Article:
Commentary on Plan B Controversy

December 28, 2011

Plan B Kathleen Sebelius

Kathleen Sebelius Overturns FDA on Plan B

Plan B is an emergency contraceptive, sometimes called “the morning after pill,” that has been approved as safe and effective for its intended use by the Food and Drug Administration. The drug’s safety is pretty much beyond dispute. However, it is access to Plan B that is proving controversial. In question is whether Plan B can be available over-the-counter or on a prescription basis for all women of child-bearing potential. This includes those under 18 years of age. FDA had said yes. In an unprecedented decision, the Secretary of Health and Human Services, Kathleen Sebelius, overturned a decision by FDA. The decision, in early December, has largely been overlooked by the general public with the onset of the holidays and college football bowl games. However, it has profound implications for millions of Americans and perhaps the way FDA approves drugs in the future. FDA Commissioner Margaret Hamburg issued a public statement after the decision defending FDA’s scientists who had recommended the OTC approval (see below).

The following Guest Commentary by April Mayberry discusses this decision. In it she gives her opinion on the Plan B decision. GxP Perspectives, as always, welcomes your own viewpoints and opinions.

When Politics & Science Collide

Plan B

Plan B Emergency Contraception

As a clinical research professional working in women’s reproductive health and contraceptive development, I was disturbed by Dr. Sebelius’ decision to override the FDA’s decision to allow OTC access to Plan B for girls under 17. First my reaction was concern about the impact this will have on women and contraceptive development. Second was to wonder why Dr. Sebelius, an Obama appointee with a strong reputation for supporting reproductive rights, would make such a decision.

In her statement posted on the HHS website, Sebelius said that Teva didn’t provide sufficient evidence that Plan B could be used safely in very young adolescent girls, or that they could understand the labeling. She said if Teva could produce data to the contrary they could refile. If Sebelius’ decision was intended to protect girls, it doesn’t seem logical.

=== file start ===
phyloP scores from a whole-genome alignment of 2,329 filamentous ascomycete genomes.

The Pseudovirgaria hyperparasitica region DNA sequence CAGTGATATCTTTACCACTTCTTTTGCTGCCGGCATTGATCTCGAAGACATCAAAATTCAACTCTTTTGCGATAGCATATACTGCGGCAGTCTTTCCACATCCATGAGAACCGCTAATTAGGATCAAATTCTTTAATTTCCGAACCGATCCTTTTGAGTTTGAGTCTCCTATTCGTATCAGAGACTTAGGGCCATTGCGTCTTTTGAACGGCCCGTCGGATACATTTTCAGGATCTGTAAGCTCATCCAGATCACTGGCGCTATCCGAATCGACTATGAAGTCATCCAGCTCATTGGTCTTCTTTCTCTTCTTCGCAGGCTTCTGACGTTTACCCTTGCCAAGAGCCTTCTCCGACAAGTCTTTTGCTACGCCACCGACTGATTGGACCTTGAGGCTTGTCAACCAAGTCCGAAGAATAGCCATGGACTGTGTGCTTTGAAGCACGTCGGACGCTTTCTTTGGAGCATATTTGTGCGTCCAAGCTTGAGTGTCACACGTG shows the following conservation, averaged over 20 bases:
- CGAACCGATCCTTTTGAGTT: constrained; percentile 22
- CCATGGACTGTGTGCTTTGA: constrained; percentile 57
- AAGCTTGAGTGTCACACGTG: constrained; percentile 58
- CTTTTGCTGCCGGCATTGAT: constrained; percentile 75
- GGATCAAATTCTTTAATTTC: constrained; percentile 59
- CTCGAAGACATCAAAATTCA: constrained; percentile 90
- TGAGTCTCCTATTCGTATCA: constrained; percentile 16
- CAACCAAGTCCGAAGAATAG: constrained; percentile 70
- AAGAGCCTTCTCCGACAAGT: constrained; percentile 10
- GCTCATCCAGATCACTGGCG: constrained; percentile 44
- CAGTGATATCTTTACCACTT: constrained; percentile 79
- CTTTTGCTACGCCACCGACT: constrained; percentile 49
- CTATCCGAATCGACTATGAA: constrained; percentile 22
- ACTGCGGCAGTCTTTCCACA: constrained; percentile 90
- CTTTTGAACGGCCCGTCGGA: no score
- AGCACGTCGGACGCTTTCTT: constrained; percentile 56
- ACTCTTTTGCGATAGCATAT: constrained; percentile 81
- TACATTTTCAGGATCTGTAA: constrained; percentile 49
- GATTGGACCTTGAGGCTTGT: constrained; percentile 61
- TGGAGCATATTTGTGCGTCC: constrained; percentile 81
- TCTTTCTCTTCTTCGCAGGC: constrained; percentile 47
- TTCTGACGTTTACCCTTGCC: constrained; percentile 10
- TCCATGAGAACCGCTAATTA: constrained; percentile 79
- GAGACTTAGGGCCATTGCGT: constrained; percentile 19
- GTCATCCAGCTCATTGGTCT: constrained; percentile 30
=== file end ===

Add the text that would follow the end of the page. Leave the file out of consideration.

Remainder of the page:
• An adolescent girl has a much higher chance of serious complications from an unintended pregnancy or an abortion than from Plan B.

• Other potentially dangerous OTCs used, and even abused, by young women have no such restrictions. This includes diet pills, cold medicines, aspirin, ibuprofen and acetaminophen, all of which are associated with serious and/or fatal AEs.

• In my experience, controversial products not indicated to treat immediately life-threatening conditions must meet a particularly high approval standard. In a public statement appearing on the FDA website, FDA Commissioner Margaret Hamburg said:

“The Center for Drug Evaluation and Research (CDER) completed its review of the Plan B One-Step application and laid out its scientific determination. CDER carefully considered whether younger females were able to understand how to use Plan B One-Step. Based on the information submitted to the agency, CDER determined that the product was safe and effective in adolescent females, that adolescent females understood the product was not for routine use, and that the product would not protect them against sexually transmitted diseases. Additionally, the data supported a finding that adolescent females could use Plan B One-Step properly without the intervention of a healthcare provider.” In the same statement Dr. Hamburg contended that:

Dr. Margaret Hamburg, FDA Commissioner

Dr. Margaret Hamburg, FDA Commissioner